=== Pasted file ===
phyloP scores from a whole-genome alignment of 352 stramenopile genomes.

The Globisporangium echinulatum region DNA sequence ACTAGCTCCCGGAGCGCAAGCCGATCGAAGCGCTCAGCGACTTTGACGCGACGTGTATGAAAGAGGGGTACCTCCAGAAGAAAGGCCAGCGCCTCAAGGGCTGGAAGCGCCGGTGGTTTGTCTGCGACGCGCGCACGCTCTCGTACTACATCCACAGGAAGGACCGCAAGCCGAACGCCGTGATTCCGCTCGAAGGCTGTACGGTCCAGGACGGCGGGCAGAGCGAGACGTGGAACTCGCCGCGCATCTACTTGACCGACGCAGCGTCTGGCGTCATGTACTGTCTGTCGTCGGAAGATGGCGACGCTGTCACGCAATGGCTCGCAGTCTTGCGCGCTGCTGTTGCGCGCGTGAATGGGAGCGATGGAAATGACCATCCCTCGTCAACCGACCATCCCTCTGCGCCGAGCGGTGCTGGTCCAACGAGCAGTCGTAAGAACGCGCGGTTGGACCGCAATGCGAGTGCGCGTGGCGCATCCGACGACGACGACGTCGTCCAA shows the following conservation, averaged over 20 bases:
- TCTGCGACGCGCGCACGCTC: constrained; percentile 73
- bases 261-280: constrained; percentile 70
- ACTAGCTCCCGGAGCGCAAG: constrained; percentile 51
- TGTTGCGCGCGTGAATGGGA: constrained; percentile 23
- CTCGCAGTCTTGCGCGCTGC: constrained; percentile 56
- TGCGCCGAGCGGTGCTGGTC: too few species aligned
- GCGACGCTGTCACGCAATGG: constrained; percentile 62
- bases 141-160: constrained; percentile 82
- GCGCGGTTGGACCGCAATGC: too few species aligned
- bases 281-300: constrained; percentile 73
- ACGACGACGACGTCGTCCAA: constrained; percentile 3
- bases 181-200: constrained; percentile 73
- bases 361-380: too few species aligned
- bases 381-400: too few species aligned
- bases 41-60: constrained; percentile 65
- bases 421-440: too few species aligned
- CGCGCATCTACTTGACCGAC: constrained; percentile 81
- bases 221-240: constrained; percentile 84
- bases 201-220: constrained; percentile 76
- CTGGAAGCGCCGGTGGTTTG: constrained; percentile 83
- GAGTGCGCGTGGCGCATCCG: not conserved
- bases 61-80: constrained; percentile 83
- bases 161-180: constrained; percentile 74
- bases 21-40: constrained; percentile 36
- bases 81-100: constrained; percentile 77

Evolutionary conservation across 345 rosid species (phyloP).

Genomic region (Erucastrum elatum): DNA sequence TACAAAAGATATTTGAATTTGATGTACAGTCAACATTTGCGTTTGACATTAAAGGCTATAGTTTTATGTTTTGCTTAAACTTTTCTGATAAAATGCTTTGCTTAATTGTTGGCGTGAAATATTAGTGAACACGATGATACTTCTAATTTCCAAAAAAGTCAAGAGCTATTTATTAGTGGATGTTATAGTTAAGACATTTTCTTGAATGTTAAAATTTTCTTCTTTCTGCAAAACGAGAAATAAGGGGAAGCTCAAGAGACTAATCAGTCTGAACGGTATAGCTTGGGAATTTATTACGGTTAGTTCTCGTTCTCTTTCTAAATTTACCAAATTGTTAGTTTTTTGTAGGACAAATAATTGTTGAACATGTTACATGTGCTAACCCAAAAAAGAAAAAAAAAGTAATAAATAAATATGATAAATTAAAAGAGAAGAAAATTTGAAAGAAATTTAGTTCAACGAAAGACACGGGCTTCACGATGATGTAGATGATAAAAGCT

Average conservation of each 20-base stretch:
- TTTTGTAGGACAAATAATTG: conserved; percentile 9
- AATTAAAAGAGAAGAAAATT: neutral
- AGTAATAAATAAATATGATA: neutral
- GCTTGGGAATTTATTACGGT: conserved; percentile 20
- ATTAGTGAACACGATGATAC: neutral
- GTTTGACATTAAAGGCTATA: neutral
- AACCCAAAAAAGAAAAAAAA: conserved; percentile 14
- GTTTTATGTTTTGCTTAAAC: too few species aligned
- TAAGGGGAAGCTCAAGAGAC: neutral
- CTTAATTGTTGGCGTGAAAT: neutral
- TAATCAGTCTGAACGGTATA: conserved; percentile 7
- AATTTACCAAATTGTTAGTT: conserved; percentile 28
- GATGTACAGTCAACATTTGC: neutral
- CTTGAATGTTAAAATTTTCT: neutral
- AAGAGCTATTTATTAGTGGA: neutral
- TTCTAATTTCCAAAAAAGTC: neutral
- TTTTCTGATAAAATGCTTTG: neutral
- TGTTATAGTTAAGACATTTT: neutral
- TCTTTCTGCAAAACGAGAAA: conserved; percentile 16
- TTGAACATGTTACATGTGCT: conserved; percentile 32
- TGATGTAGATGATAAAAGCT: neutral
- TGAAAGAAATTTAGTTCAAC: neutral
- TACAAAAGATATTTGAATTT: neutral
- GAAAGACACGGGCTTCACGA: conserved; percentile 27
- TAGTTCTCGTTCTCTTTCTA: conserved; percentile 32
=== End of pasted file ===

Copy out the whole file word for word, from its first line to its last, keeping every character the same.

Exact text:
phyloP scores from a whole-genome alignment of 352 stramenopile genomes.

The Globisporangium echinulatum region DNA sequence ACTAGCTCCCGGAGCGCAAGCCGATCGAAGCGCTCAGCGACTTTGACGCGACGTGTATGAAAGAGGGGTACCTCCAGAAGAAAGGCCAGCGCCTCAAGGGCTGGAAGCGCCGGTGGTTTGTCTGCGACGCGCGCACGCTCTCGTACTACATCCACAGGAAGGACCGCAAGCCGAACGCCGTGATTCCGCTCGAAGGCTGTACGGTCCAGGACGGCGGGCAGAGCGAGACGTGGAACTCGCCGCGCATCTACTTGACCGACGCAGCGTCTGGCGTCATGTACTGTCTGTCGTCGGAAGATGGCGACGCTGTCACGCAATGGCTCGCAGTCTTGCGCGCTGCTGTTGCGCGCGTGAATGGGAGCGATGGAAATGACCATCCCTCGTCAACCGACCATCCCTCTGCGCCGAGCGGTGCTGGTCCAACGAGCAGTCGTAAGAACGCGCGGTTGGACCGCAATGCGAGTGCGCGTGGCGCATCCGACGACGACGACGTCGTCCAA shows the following conservation, averaged over 20 bases:
- TCTGCGACGCGCGCACGCTC: constrained; percentile 73
- bases 261-280: constrained; percentile 70
- ACTAGCTCCCGGAGCGCAAG: constrained; percentile 51
- TGTTGCGCGCGTGAATGGGA: constrained; percentile 23
- CTCGCAGTCTTGCGCGCTGC: constrained; percentile 56
- TGCGCCGAGCGGTGCTGGTC: too few species aligned
- GCGACGCTGTCACGCAATGG: constrained; percentile 62
- bases 141-160: constrained; percentile 82
- GCGCGGTTGGACCGCAATGC: too few species aligned
- bases 281-300: constrained; percentile 73
- ACGACGACGACGTCGTCCAA: constrained; percentile 3
- bases 181-200: constrained; percentile 73
- bases 361-380: too few species aligned
- bases 381-400: too few species aligned
- bases 41-60: constrained; percentile 65
- bases 421-440: too few species aligned
- CGCGCATCTACTTGACCGAC: constrained; percentile 81
- bases 221-240: constrained; percentile 84
- bases 201-220: constrained; percentile 76
- CTGGAAGCGCCGGTGGTTTG: constrained; percentile 83
- GAGTGCGCGTGGCGCATCCG: not conserved
- bases 61-80: constrained; percentile 83
- bases 161-180: constrained; percentile 74
- bases 21-40: constrained; percentile 36
- bases 81-100: constrained; percentile 77

Evolutionary conservation across 345 rosid species (phyloP).

Genomic region (Erucastrum elatum): DNA sequence TACAAAAGATATTTGAATTTGATGTACAGTCAACATTTGCGTTTGACATTAAAGGCTATAGTTTTATGTTTTGCTTAAACTTTTCTGATAAAATGCTTTGCTTAATTGTTGGCGTGAAATATTAGTGAACACGATGATACTTCTAATTTCCAAAAAAGTCAAGAGCTATTTATTAGTGGATGTTATAGTTAAGACATTTTCTTGAATGTTAAAATTTTCTTCTTTCTGCAAAACGAGAAATAAGGGGAAGCTCAAGAGACTAATCAGTCTGAACGGTATAGCTTGGGAATTTATTACGGTTAGTTCTCGTTCTCTTTCTAAATTTACCAAATTGTTAGTTTTTTGTAGGACAAATAATTGTTGAACATGTTACATGTGCTAACCCAAAAAAGAAAAAAAAAGTAATAAATAAATATGATAAATTAAAAGAGAAGAAAATTTGAAAGAAATTTAGTTCAACGAAAGACACGGGCTTCACGATGATGTAGATGATAAAAGCT

Average conservation of each 20-base stretch:
- TTTTGTAGGACAAATAATTG: conserved; percentile 9
- AATTAAAAGAGAAGAAAATT: neutral
- AGTAATAAATAAATATGATA: neutral
- GCTTGGGAATTTATTACGGT: conserved; percentile 20
- ATTAGTGAACACGATGATAC: neutral
- GTTTGACATTAAAGGCTATA: neutral
- AACCCAAAAAAGAAAAAAAA: conserved; percentile 14
- GTTTTATGTTTTGCTTAAAC: too few species aligned
- TAAGGGGAAGCTCAAGAGAC: neutral
- CTTAATTGTTGGCGTGAAAT: neutral
- TAATCAGTCTGAACGGTATA: conserved; percentile 7
- AATTTACCAAATTGTTAGTT: conserved; percentile 28
- GATGTACAGTCAACATTTGC: neutral
- CTTGAATGTTAAAATTTTCT: neutral
- AAGAGCTATTTATTAGTGGA: neutral
- TTCTAATTTCCAAAAAAGTC: neutral
- TTTTCTGATAAAATGCTTTG: neutral
- TGTTATAGTTAAGACATTTT: neutral
- TCTTTCTGCAAAACGAGAAA: conserved; percentile 16
- TTGAACATGTTACATGTGCT: conserved; percentile 32
- TGATGTAGATGATAAAAGCT: neutral
- TGAAAGAAATTTAGTTCAAC: neutral
- TACAAAAGATATTTGAATTT: neutral
- GAAAGACACGGGCTTCACGA: conserved; percentile 27
- TAGTTCTCGTTCTCTTTCTA: conserved; percentile 32